This year’s host is American actor, comedian, singer, screenwriter and producer, Adam DeVine. He is known for productions such as “Pitch Perfect” and Comedy Central’s “Workaholics.” This will be his first time hosting the MTV Movie & TV Awards.

“I think Adam DeVine will do Adam DeFine,” said junior Eddie Feeley.

Before the ceremony, the MTV Movie & TV Awards Festival will feature live performances from artists such as All Time Low, Zara Larsson and Bea Miller. Tickets are available for the public to attend the festival and it will also be streamed live on

For this 26th edition of the award ceremony, changes have been made.

Formerly known as the “MTV Movie Awards,” this year’s show marks the first time that the ceremony celebrates both films and television shows.

Gender-specific award categories have also been removed and actors are now merged into one category, such as “Best Actor in a Movie” and “Best Actor in a Show.”

Daniel Kaluuya, Emma Watson, Hailee Steinfeld, Hugh Jackman, James McAvoy and Taraji P. Henson are all nominated for “Best Actor in a Movie,” and Donald Glover, Emilia Clarke, Gina Rodriguez, Jeffrey Dean Morgan, Mandy Moore and Millie Bobby Brown are nominated for “Best Actor in a Movie.”

The two big awards of the night are “Movie of the Year” and “Show of the Year.”

“Movie of the Year” nominees include: “Beauty and the Beast,” “Get Out,” “Logan,” “Rogue One: A Star Wars Story,” and “The Edge of Seventeen.”

“‘The Edge of Seventeen’ should win ‘Movie of the Year’ because the plot is very relatable and the acting is superb,” said junior Thayrone Veloso.

“Beauty and the Beast” is nominated for four awards; just under “Get Out,” which is nominated for seven.

“I’m the biggest Disney fan in the world and ‘Beauty and the Beast’ is my favorite,” said freshman Shannon Fleming. “This deserves ‘Movie of the Year.’ The story is so old and so original, you can’t not love it.”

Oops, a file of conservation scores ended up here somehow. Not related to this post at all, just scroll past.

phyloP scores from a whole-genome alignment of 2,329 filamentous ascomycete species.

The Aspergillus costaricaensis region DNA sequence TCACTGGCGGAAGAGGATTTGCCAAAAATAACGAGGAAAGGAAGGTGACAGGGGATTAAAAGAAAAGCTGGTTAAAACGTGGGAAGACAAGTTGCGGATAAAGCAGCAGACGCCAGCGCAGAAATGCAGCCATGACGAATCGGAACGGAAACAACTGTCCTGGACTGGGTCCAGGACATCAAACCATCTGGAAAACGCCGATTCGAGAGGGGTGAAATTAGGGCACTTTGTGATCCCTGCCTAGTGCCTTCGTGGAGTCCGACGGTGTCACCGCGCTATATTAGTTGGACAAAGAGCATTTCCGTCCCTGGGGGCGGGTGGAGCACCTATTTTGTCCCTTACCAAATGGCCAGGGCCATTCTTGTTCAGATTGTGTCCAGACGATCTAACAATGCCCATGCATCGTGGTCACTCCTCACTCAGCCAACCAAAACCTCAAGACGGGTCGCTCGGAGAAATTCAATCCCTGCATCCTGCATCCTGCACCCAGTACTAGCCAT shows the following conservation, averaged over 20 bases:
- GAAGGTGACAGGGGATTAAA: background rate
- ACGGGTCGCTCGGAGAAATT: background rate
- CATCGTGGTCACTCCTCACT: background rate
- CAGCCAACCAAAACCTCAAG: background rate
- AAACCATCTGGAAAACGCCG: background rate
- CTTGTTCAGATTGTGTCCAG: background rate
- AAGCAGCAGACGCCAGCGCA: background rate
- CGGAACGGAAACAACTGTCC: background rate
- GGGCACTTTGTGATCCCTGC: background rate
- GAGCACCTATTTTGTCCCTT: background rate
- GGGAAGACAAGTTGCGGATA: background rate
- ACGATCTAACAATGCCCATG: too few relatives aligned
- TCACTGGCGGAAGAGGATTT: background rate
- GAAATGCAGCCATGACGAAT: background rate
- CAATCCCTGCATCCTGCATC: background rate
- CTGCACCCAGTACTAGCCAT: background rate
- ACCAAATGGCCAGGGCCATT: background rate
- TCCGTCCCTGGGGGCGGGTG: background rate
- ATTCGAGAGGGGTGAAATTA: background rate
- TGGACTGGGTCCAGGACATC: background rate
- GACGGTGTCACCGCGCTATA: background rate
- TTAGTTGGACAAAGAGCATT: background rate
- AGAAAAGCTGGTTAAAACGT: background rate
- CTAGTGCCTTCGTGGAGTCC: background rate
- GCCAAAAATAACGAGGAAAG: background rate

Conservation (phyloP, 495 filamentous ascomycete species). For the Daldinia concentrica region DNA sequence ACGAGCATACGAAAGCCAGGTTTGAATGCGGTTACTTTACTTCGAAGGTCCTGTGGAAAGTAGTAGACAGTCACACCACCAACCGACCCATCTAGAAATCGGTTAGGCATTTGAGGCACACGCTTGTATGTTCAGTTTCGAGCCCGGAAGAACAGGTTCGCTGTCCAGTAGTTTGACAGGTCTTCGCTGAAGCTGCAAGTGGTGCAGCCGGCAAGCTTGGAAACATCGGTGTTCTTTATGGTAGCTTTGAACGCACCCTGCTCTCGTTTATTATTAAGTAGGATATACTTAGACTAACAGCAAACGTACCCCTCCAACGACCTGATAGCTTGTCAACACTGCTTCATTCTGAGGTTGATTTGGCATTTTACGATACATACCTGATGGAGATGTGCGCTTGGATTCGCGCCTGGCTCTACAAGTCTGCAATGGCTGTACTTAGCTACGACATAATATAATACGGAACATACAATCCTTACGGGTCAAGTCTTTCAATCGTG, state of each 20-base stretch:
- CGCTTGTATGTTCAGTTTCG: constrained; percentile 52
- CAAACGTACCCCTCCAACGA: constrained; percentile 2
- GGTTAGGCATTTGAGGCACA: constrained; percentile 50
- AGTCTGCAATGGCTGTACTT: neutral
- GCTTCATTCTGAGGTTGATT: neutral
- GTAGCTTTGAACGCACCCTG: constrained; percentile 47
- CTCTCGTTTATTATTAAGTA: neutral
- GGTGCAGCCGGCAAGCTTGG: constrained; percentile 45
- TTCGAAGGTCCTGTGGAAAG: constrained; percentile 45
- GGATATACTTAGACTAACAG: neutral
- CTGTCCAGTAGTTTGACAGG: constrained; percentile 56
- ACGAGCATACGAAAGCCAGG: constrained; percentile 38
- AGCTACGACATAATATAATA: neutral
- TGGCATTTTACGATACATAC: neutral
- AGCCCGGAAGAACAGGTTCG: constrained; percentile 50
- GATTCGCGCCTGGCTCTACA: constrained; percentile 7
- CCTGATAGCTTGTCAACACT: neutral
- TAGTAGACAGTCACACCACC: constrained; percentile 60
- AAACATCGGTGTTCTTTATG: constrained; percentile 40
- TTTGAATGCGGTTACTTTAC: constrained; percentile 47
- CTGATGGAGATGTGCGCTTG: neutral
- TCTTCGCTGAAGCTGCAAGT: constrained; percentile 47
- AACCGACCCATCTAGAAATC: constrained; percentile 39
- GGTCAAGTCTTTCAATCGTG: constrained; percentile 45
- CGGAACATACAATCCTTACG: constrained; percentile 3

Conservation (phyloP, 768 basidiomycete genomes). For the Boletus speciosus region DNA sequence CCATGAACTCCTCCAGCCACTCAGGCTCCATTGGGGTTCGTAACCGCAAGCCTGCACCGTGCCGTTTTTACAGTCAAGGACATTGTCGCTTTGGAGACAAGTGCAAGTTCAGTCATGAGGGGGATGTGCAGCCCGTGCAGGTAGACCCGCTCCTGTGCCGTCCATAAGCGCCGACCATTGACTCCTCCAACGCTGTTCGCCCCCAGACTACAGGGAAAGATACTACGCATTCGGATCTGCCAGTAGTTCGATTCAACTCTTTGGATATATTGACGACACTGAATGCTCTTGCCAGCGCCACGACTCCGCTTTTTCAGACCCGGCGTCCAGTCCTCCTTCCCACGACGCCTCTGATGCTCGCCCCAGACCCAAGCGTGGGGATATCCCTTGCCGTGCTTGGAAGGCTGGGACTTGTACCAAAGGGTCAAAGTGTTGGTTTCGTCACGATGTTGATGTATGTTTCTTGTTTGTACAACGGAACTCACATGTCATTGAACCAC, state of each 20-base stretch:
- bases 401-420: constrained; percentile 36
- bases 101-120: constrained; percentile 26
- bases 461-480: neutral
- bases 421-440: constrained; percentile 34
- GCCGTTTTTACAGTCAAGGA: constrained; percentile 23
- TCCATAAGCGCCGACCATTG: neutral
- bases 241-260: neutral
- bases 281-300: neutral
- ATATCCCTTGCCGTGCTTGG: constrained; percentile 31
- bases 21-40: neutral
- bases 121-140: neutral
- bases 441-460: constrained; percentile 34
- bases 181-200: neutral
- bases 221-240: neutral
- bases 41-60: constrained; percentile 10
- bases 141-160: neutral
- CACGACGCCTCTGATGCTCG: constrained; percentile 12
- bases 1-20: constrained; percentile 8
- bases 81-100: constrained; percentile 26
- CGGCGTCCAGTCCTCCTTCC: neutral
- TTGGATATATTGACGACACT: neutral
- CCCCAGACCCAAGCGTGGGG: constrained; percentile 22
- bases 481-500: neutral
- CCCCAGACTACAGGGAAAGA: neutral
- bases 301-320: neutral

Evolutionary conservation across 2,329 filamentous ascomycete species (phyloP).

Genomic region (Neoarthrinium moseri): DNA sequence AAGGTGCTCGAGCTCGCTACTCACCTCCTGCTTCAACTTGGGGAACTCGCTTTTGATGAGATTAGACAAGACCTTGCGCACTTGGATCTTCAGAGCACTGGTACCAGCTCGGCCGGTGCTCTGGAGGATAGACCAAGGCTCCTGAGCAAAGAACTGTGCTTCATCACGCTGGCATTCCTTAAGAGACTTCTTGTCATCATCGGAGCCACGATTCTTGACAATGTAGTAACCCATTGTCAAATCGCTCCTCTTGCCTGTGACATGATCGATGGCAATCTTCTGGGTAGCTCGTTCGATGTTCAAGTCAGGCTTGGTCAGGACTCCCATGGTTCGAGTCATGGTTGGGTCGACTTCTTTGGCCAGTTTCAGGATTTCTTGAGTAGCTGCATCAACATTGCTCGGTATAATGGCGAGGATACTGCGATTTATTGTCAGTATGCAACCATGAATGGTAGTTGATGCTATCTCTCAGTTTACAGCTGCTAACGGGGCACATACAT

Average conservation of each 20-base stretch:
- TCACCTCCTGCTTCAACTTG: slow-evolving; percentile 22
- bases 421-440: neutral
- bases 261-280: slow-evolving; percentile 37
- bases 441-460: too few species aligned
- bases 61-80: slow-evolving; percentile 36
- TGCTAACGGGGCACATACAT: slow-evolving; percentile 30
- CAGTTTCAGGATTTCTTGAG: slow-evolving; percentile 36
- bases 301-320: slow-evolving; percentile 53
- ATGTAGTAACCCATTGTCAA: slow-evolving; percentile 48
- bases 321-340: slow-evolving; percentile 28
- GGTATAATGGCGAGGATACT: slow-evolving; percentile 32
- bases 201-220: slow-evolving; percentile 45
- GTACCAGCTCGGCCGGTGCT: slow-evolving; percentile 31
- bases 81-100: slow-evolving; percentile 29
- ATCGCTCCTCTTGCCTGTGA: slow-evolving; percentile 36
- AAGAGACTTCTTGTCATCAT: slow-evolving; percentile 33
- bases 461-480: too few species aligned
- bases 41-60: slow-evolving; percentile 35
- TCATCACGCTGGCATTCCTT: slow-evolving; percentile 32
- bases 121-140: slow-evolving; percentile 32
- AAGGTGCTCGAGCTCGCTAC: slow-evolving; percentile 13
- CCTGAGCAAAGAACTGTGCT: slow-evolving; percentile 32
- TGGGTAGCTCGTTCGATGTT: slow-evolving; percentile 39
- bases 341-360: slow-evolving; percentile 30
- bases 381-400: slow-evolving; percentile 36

“Show of the Year” nominees include: “Atlanta,” “Game of Thrones,” “Insecure,” “Pretty Little Liars,” “Stranger Things,” and “This Is Us.”

“‘This Is Us’ should win ‘Show of the Year,’” said senior Danielle Tenney. “I loved the message and the real life relationships and complications the family goes through to tell a great story.”

Other categories include: “Best Kiss,” “Best Villain,” “Best Host,” “Best Documentary,” “Best Reality Competition,” “Best Comedic Performance,” “Best Hero,” “Tearjerker,” “Next Generation,” “Best Duo,” “Best American Story” and “Best Fight Against the System.”

Which movies and TV shows will take home the “golden popcorn?” You can tune in on Sunday, May 7 at 8 p.m. to find out.

The Fourth Annual Jobimfest

The Sacred Heart University Academic Music Program presented the 4th annual Jobimfest, celebrating the music of Antonio Carlos Jobim, on April 19, 2017, in the Edgerton Center for the Performing Arts. Joe Carter and the Brazilian Jazz All Stars played the music of acclaimed Brazilian composer Antonio Carlos Jobim. Photo by Mark F. Conrad/Sacred Heart University.

By Stephanie Pettway

Staff Reporter

Sacred Heart University’s Academic Music Program presented their fourth annual Jobimfest on Wednesday, April 19 in the Edgerton Center for the Performing Arts.

The festival celebrates the music of Brazilian songwriter, composer, arranger, singer, pianist and guitarist, Antonio Carlos Jobim. Director of Academic Music Programs and Professor Joseph Carter performed alongside the Brazilian Jazz All-Stars as they paid tribute to Jobim.

“I love Jobim’s music. It all started when I researched more of his music based on two songs,” said Carter. “I came to realize there was so much within this one composer that I felt he would be a good person to expose others to.”

Jobimfest began with the performance of the first song, “Piano na Mangueira” (Piano in Mangueira). After finishing the song, Carter introduced the band.

Carter played the guitar, Tim Moran played the saxophone, Hendrik Meurkens played the harmonica and vibes, David Fink played the bass and Adriano Santos was on the drums and percussion set.

“When preparing for this concert, I knew that these musicians would work well together. They would understand the music, though we wouldn’t be able to rehearse together due to logistics,” said Carter. “However, I knew they would be able to quickly assess the material during sound check and be able to perform it on a high level.”